Opioid Treatment

Opioids are a deadly class of addictive drugs. The opioid class encompasses opiates like heroin, as well as synthetic opioids like oxycodone and fentanyl. Opioids are extremely addictive and can cause chemical dependence in just a few uses. 

Opioids come from the poppy plant, which is synthesized to create opioids like morphine, percocet, codeine, and heroin. People usually begin using opioids for their euphoric and pain relieving effects. However, tolerance to opioids builds very quickly, resulting in increased dosages and chemical dependency.

Over time, opioids have evolved into a palate of different drugs. Most heroin users actually begin with prescription painkillers and eventually progress to heroin use. People begin prescription painkiller use after surgeries or for chronic pain. Eventually, their prescriptions run out and they resort to heroin.

Most people who become addicted to opioids also experience withdrawal symptoms and severe cravings when they try to stop, making it very difficult to get sober. Identifying opioid withdrawal, addiction, and understanding health concerns are critical in getting help.

Signs of Opioid Abuse

Recognizing opioid abuse is critical in getting help for a loved one. It is also important to understand that there are many different types of opioids and strengths, as stronger opioids will present more apparent signs of abuse. For example, codeine is one of the weakest opioids available, while fentanyl is one of the strongest.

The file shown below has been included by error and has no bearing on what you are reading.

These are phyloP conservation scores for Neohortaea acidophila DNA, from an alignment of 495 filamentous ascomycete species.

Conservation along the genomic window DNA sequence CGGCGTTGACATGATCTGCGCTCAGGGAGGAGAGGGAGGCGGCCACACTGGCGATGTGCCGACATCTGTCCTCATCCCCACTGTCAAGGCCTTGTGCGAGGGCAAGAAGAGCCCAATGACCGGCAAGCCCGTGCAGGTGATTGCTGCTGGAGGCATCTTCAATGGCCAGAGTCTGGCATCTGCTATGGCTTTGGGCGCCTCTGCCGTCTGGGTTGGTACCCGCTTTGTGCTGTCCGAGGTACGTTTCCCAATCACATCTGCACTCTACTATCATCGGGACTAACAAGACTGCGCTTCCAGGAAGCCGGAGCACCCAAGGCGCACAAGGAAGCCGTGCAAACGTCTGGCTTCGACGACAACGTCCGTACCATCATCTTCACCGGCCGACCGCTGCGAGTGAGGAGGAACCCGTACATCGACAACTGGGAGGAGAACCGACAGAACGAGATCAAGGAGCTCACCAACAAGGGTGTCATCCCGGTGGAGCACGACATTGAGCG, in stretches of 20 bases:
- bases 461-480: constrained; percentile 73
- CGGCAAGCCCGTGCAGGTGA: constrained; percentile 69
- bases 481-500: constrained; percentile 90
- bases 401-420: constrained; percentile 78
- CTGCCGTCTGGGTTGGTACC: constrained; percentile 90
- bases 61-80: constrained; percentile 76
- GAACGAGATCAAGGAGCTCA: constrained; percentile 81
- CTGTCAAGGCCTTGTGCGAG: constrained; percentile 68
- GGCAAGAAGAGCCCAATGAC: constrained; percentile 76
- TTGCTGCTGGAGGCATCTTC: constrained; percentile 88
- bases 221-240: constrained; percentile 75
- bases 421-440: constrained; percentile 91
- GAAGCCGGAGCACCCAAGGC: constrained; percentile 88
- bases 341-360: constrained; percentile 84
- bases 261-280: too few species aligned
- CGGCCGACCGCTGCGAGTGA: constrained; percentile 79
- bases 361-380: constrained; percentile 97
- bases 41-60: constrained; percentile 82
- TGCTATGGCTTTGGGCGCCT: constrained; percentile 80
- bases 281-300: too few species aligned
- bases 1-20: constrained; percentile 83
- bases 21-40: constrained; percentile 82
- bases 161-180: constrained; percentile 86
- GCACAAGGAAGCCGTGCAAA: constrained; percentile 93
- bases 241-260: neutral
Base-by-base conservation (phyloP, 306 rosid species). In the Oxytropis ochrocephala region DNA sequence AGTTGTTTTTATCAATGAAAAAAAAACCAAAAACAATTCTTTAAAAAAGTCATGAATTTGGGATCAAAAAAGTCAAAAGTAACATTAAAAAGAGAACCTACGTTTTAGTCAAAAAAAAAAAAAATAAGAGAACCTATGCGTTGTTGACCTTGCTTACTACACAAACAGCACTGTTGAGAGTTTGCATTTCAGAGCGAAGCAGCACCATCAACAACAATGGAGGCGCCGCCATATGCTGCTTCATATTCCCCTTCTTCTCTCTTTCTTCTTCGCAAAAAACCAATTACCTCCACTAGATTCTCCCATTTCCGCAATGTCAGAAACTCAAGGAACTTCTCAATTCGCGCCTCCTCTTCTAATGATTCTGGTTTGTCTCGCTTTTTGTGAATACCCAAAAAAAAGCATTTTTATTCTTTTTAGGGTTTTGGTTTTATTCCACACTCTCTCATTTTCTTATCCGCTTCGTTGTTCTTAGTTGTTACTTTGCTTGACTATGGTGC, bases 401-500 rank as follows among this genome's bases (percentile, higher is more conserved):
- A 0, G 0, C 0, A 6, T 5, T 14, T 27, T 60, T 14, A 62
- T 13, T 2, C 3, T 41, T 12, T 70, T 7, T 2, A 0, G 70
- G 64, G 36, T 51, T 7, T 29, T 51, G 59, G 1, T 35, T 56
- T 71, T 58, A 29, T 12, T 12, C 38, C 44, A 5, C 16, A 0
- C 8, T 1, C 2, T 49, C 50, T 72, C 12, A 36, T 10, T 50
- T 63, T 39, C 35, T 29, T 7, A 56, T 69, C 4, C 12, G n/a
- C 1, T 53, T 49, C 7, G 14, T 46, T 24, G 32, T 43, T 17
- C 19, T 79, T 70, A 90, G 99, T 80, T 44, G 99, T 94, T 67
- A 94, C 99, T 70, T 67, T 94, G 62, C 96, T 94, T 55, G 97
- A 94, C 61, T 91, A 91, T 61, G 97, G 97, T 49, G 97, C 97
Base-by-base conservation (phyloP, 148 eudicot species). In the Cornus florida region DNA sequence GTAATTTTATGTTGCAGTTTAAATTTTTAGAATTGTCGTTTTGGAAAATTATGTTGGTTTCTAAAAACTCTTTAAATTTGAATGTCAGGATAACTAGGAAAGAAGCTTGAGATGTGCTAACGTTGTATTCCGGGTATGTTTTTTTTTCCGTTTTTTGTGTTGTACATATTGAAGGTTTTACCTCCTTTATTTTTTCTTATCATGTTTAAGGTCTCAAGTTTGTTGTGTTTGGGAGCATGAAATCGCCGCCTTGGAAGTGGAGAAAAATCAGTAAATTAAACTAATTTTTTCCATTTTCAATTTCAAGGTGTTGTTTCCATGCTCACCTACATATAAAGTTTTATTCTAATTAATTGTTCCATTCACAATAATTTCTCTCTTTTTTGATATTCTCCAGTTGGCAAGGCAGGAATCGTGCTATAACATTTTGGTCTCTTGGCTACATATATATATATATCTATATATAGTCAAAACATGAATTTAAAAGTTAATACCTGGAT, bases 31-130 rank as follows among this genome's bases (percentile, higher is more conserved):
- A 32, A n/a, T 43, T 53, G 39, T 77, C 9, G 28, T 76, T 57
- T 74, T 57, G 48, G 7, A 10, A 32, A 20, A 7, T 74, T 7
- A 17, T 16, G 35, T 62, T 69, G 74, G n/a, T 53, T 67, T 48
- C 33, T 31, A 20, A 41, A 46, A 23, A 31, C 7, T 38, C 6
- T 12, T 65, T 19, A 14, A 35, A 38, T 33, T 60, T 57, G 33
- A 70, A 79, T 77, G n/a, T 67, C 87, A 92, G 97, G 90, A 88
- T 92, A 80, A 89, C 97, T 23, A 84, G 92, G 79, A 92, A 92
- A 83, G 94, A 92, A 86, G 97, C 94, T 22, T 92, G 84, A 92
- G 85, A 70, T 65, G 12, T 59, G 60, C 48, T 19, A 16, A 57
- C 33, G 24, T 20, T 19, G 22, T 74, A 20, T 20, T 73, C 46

Codeine is sometimes given in cough medicine, and also found in a pill form combined with tylenol for mild pain. However, despite being one of the weakest opioids, thousands of people died from codeine overdose in 2015.

Conversely, fentanyl is one of the strongest opioids available. Fentanyl can be up to 100 times stronger than heroin, and is also frequently used to cut heroin and make it stronger. This technique is causing a drastic increase in overdoses.

Common Signs of Opioid Abuse Include:

  • Slurred speech
  • Confusion
  • Falling asleep or nodding out of consciousness
  • Constricted pupils
  • Fatigue

Risks of Opioid Abuse

Opioids all act similarly, with some being stronger than others. However, stronger opioids like fentanyl, heroin and hydromorphone present a higher danger and risk of overdose. 

Short-term Risks of Opioid Abuse 

  • Irregular heartbeats
  • Blood pressure problems
  • Tremors and convulsions
  • Overdose, coma, and death

Long-term Effects of Opioids Abuse are Severe and Include:

  • Weak immune system
  • Respiratory depression
  • Liver damage
  • Brain damage
  • Overdose, coma, and death

Heroin and Fentanyl

Over the last decade, fentanyl has become a growing problem, as well as a cause of overdose. It is one of the strongest painkillers on earth, with just a few grains of the substance being able to cause an overdose. Once street dealers realized they could cut their heroin with fentanyl to make far more money, fentanyl overdoses began to skyrocket. 

Getting Professional Help

Opioid dependence is extremely difficult to overcome without professional help. People frequently try to stop using on their own but are unable to do so. Opioid cravings are severe and often compulsive, and withdrawal symptoms make it nearly impossible to stay stopped.